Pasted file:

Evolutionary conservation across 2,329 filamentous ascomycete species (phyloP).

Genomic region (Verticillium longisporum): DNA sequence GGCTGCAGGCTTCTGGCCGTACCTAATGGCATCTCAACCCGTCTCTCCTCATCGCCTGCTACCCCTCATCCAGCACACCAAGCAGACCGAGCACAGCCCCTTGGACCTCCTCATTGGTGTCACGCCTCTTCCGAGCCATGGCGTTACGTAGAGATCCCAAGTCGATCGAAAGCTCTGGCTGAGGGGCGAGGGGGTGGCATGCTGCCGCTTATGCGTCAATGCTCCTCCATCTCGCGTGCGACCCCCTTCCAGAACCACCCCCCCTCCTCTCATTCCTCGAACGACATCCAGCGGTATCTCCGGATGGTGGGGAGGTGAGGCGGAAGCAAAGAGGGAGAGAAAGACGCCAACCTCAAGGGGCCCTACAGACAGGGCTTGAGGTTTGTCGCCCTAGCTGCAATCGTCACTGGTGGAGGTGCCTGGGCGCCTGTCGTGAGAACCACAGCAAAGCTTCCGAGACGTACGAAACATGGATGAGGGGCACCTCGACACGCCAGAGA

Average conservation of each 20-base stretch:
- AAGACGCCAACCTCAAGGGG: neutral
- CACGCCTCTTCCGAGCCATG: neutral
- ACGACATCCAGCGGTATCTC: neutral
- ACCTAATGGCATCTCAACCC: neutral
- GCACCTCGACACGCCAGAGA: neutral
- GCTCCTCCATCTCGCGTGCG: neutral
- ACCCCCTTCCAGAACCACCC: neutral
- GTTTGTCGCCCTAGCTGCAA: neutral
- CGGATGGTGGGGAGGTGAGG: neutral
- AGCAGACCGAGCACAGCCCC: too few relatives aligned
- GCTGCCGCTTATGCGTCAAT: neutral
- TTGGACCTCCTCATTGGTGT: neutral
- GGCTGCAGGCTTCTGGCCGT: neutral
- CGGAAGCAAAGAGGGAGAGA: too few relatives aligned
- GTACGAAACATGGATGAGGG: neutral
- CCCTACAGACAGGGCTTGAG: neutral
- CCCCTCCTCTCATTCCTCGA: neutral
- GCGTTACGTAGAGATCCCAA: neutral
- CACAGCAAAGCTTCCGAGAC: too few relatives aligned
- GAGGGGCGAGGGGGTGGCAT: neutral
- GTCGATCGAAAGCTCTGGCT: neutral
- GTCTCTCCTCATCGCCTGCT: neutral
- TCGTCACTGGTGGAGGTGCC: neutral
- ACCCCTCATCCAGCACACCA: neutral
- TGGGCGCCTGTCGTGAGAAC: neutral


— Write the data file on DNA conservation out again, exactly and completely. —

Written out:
Evolutionary conservation across 2,329 filamentous ascomycete species (phyloP).

Genomic region (Verticillium longisporum): DNA sequence GGCTGCAGGCTTCTGGCCGTACCTAATGGCATCTCAACCCGTCTCTCCTCATCGCCTGCTACCCCTCATCCAGCACACCAAGCAGACCGAGCACAGCCCCTTGGACCTCCTCATTGGTGTCACGCCTCTTCCGAGCCATGGCGTTACGTAGAGATCCCAAGTCGATCGAAAGCTCTGGCTGAGGGGCGAGGGGGTGGCATGCTGCCGCTTATGCGTCAATGCTCCTCCATCTCGCGTGCGACCCCCTTCCAGAACCACCCCCCCTCCTCTCATTCCTCGAACGACATCCAGCGGTATCTCCGGATGGTGGGGAGGTGAGGCGGAAGCAAAGAGGGAGAGAAAGACGCCAACCTCAAGGGGCCCTACAGACAGGGCTTGAGGTTTGTCGCCCTAGCTGCAATCGTCACTGGTGGAGGTGCCTGGGCGCCTGTCGTGAGAACCACAGCAAAGCTTCCGAGACGTACGAAACATGGATGAGGGGCACCTCGACACGCCAGAGA

Average conservation of each 20-base stretch:
- AAGACGCCAACCTCAAGGGG: neutral
- CACGCCTCTTCCGAGCCATG: neutral
- ACGACATCCAGCGGTATCTC: neutral
- ACCTAATGGCATCTCAACCC: neutral
- GCACCTCGACACGCCAGAGA: neutral
- GCTCCTCCATCTCGCGTGCG: neutral
- ACCCCCTTCCAGAACCACCC: neutral
- GTTTGTCGCCCTAGCTGCAA: neutral
- CGGATGGTGGGGAGGTGAGG: neutral
- AGCAGACCGAGCACAGCCCC: too few relatives aligned
- GCTGCCGCTTATGCGTCAAT: neutral
- TTGGACCTCCTCATTGGTGT: neutral
- GGCTGCAGGCTTCTGGCCGT: neutral
- CGGAAGCAAAGAGGGAGAGA: too few relatives aligned
- GTACGAAACATGGATGAGGG: neutral
- CCCTACAGACAGGGCTTGAG: neutral
- CCCCTCCTCTCATTCCTCGA: neutral
- GCGTTACGTAGAGATCCCAA: neutral
- CACAGCAAAGCTTCCGAGAC: too few relatives aligned
- GAGGGGCGAGGGGGTGGCAT: neutral
- GTCGATCGAAAGCTCTGGCT: neutral
- GTCTCTCCTCATCGCCTGCT: neutral
- TCGTCACTGGTGGAGGTGCC: neutral
- ACCCCTCATCCAGCACACCA: neutral
- TGGGCGCCTGTCGTGAGAAC: neutral